All those extra seats, however, only made it tougher to turn an airplane quickly if there were people in those seats. That was the next issue. Beginning at the end of 2013, Southwest saw its load factors increase significantly.
Lastly, baggage transfers became an issue. As Southwest developed bigger and bigger hub-style operations in cities like Chicago and Denver, it begun transferring a lot more bags. It found that even when people could make the connection in time, airplanes had to wait for bags to make it.
With turn and block times under pressure, on-time performance crumbled. In general, the day would start ok, but flights would often end up being 3 to 5 minutes late. It didn’t seem like a lot, but after 3 or 4 flights, the rest of the day for that airplane would run late under the government’s definition that flights arriving 15 minutes after schedule would show as delayed. By the end of the day, flights could be 45 minutes to an hour late just due to the cumulative mini-delays through the day.
Southwest hadn’t run more than 75 percent of flights on time since last year, but it wanted to be running an airline in the 83 to 85 percent range. To get back to that level, each aircraft line would need about 25 minutes more slack in a day.
A Small Band Aid on a Major Wound
You would think that once this problem had been identified, Southwest would have implemented a fix as soon as possible. You would be wrong. Southwest’s ancient reservations system is so basic that it can’t handle schedule changes. If the airline were to make major changes to its schedule to right the ship, it would have to manually process every single change. That would have been such a herculean task that it wasn’t feasible. (Southwest’s new Amadeus Altea system is handling international flying now but won’t be ready for domestic operation for a couple more years at least.)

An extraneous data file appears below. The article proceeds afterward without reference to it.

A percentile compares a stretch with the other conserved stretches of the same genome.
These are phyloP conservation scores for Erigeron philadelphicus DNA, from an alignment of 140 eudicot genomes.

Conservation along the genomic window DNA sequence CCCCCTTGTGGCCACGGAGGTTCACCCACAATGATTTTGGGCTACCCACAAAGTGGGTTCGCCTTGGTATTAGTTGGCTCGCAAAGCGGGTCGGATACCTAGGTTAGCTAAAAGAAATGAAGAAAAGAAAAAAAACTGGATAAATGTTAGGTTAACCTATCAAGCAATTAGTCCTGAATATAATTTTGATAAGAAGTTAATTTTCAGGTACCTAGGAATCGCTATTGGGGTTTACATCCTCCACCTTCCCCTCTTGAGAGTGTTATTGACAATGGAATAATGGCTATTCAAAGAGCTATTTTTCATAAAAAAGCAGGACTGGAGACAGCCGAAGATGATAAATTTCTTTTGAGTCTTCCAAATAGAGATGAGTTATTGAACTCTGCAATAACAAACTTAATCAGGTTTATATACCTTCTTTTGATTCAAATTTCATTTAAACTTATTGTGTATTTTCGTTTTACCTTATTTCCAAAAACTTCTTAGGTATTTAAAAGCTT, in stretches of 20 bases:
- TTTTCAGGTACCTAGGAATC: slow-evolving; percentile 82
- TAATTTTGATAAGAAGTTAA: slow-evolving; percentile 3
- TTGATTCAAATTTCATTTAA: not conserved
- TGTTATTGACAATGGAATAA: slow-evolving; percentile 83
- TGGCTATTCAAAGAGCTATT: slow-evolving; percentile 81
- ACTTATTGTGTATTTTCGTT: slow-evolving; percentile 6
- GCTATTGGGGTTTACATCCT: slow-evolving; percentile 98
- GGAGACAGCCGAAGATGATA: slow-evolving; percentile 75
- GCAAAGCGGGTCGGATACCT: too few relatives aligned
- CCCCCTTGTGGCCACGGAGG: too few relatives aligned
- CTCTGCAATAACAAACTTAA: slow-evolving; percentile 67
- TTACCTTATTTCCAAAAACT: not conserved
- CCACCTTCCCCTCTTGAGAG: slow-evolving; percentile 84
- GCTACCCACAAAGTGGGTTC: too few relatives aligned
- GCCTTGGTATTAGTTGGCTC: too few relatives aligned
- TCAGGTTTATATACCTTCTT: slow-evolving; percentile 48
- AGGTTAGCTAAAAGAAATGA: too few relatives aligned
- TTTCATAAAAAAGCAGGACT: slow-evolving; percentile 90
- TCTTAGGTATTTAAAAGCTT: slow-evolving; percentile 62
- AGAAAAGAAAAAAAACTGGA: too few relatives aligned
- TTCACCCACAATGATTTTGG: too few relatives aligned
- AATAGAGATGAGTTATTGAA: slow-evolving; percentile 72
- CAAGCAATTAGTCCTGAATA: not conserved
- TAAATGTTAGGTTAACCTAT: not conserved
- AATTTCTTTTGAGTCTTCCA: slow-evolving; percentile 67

Instead, Southwest decided to use as many bandages as possible to try to lessen the impact on travelers. The airline created a program called “Strong Start” to put a big focus on getting every airplane out on time on its first flight. Those were precious minutes that weren’t under pressure due to block and turn time issues.
The airline also put a higher priority on making sure all maintenance issues were dealt with quickly and proactively. In other words, Southwest had to run a perfect airline just to keep its head above water under the tight schedule it had created.
Performance still struggled, so Southwest decided that all it could do was deliver the best customer service possible. It held a lot of airplanes for late connections. It compensated travelers where appropriate. Apologies flowed freely. The end result was that while Southwest sat at the bottom of the pile when it came to on-time performance, it still maintained an extremely low complaint rate with the Department of Transportation.
Finally, a Real Fix
Early this year, when time came to plan the schedule for travel beginning in August 2014 (last month) the real problem could finally be fixed. Southwest reverted back to a schedule with more slack in it to account for the airline’s systemic changes.